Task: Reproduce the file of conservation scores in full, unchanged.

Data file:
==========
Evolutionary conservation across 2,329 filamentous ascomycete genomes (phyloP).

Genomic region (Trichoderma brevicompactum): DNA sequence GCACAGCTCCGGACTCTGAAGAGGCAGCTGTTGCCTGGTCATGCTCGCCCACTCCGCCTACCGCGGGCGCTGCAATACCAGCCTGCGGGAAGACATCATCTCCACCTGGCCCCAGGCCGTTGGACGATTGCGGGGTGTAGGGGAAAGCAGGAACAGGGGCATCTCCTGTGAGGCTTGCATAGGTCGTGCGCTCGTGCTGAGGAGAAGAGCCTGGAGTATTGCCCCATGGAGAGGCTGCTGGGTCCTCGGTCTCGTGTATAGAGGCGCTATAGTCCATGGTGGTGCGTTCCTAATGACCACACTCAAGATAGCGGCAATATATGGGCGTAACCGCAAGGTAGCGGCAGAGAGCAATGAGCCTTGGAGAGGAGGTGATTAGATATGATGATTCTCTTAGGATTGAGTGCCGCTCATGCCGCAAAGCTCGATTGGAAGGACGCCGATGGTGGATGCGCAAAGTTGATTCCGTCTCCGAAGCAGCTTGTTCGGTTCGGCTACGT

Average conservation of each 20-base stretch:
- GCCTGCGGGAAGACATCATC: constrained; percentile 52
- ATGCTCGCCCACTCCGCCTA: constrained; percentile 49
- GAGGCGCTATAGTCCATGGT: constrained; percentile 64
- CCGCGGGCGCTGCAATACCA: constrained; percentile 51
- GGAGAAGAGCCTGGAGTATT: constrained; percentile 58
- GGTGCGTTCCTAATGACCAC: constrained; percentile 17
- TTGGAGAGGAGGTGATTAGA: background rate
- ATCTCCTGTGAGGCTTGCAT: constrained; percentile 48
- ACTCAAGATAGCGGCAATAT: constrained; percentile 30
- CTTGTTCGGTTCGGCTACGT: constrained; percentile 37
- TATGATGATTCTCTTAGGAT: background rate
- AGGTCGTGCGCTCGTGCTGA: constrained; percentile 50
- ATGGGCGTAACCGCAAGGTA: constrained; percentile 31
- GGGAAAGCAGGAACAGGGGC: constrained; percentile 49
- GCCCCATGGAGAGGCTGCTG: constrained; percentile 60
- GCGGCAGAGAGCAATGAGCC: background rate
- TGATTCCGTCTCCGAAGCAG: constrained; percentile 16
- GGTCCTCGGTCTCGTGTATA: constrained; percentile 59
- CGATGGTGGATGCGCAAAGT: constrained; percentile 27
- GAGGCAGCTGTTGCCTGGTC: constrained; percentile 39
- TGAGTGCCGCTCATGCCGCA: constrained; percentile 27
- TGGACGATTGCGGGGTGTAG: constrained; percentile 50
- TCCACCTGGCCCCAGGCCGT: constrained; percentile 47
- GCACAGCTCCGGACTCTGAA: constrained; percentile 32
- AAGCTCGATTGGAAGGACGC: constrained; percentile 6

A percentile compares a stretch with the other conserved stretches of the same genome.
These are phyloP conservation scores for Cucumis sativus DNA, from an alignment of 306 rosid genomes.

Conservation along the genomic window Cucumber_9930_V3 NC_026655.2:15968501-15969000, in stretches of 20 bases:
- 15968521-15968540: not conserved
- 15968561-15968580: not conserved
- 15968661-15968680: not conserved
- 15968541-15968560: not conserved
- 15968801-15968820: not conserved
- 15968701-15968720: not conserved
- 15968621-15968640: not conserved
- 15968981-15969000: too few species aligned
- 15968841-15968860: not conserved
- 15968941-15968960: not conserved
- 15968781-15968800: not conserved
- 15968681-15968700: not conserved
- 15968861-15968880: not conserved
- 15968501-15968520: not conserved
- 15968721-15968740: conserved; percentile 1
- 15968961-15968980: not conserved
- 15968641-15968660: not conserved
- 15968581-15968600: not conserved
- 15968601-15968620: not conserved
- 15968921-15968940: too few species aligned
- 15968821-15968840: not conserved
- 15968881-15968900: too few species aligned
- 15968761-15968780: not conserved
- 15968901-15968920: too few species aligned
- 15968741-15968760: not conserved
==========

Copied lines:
Evolutionary conservation across 2,329 filamentous ascomycete genomes (phyloP).

Genomic region (Trichoderma brevicompactum): DNA sequence GCACAGCTCCGGACTCTGAAGAGGCAGCTGTTGCCTGGTCATGCTCGCCCACTCCGCCTACCGCGGGCGCTGCAATACCAGCCTGCGGGAAGACATCATCTCCACCTGGCCCCAGGCCGTTGGACGATTGCGGGGTGTAGGGGAAAGCAGGAACAGGGGCATCTCCTGTGAGGCTTGCATAGGTCGTGCGCTCGTGCTGAGGAGAAGAGCCTGGAGTATTGCCCCATGGAGAGGCTGCTGGGTCCTCGGTCTCGTGTATAGAGGCGCTATAGTCCATGGTGGTGCGTTCCTAATGACCACACTCAAGATAGCGGCAATATATGGGCGTAACCGCAAGGTAGCGGCAGAGAGCAATGAGCCTTGGAGAGGAGGTGATTAGATATGATGATTCTCTTAGGATTGAGTGCCGCTCATGCCGCAAAGCTCGATTGGAAGGACGCCGATGGTGGATGCGCAAAGTTGATTCCGTCTCCGAAGCAGCTTGTTCGGTTCGGCTACGT

Average conservation of each 20-base stretch:
- GCCTGCGGGAAGACATCATC: constrained; percentile 52
- ATGCTCGCCCACTCCGCCTA: constrained; percentile 49
- GAGGCGCTATAGTCCATGGT: constrained; percentile 64
- CCGCGGGCGCTGCAATACCA: constrained; percentile 51
- GGAGAAGAGCCTGGAGTATT: constrained; percentile 58
- GGTGCGTTCCTAATGACCAC: constrained; percentile 17
- TTGGAGAGGAGGTGATTAGA: background rate
- ATCTCCTGTGAGGCTTGCAT: constrained; percentile 48
- ACTCAAGATAGCGGCAATAT: constrained; percentile 30
- CTTGTTCGGTTCGGCTACGT: constrained; percentile 37
- TATGATGATTCTCTTAGGAT: background rate
- AGGTCGTGCGCTCGTGCTGA: constrained; percentile 50
- ATGGGCGTAACCGCAAGGTA: constrained; percentile 31
- GGGAAAGCAGGAACAGGGGC: constrained; percentile 49
- GCCCCATGGAGAGGCTGCTG: constrained; percentile 60
- GCGGCAGAGAGCAATGAGCC: background rate
- TGATTCCGTCTCCGAAGCAG: constrained; percentile 16
- GGTCCTCGGTCTCGTGTATA: constrained; percentile 59
- CGATGGTGGATGCGCAAAGT: constrained; percentile 27
- GAGGCAGCTGTTGCCTGGTC: constrained; percentile 39
- TGAGTGCCGCTCATGCCGCA: constrained; percentile 27
- TGGACGATTGCGGGGTGTAG: constrained; percentile 50
- TCCACCTGGCCCCAGGCCGT: constrained; percentile 47
- GCACAGCTCCGGACTCTGAA: constrained; percentile 32
- AAGCTCGATTGGAAGGACGC: constrained; percentile 6

A percentile compares a stretch with the other conserved stretches of the same genome.
These are phyloP conservation scores for Cucumis sativus DNA, from an alignment of 306 rosid genomes.

Conservation along the genomic window Cucumber_9930_V3 NC_026655.2:15968501-15969000, in stretches of 20 bases:
- 15968521-15968540: not conserved
- 15968561-15968580: not conserved
- 15968661-15968680: not conserved
- 15968541-15968560: not conserved
- 15968801-15968820: not conserved
- 15968701-15968720: not conserved
- 15968621-15968640: not conserved
- 15968981-15969000: too few species aligned
- 15968841-15968860: not conserved
- 15968941-15968960: not conserved
- 15968781-15968800: not conserved
- 15968681-15968700: not conserved
- 15968861-15968880: not conserved
- 15968501-15968520: not conserved
- 15968721-15968740: conserved; percentile 1
- 15968961-15968980: not conserved
- 15968641-15968660: not conserved
- 15968581-15968600: not conserved
- 15968601-15968620: not conserved
- 15968921-15968940: too few species aligned
- 15968821-15968840: not conserved
- 15968881-15968900: too few species aligned
- 15968761-15968780: not conserved
- 15968901-15968920: too few species aligned
- 15968741-15968760: not conserved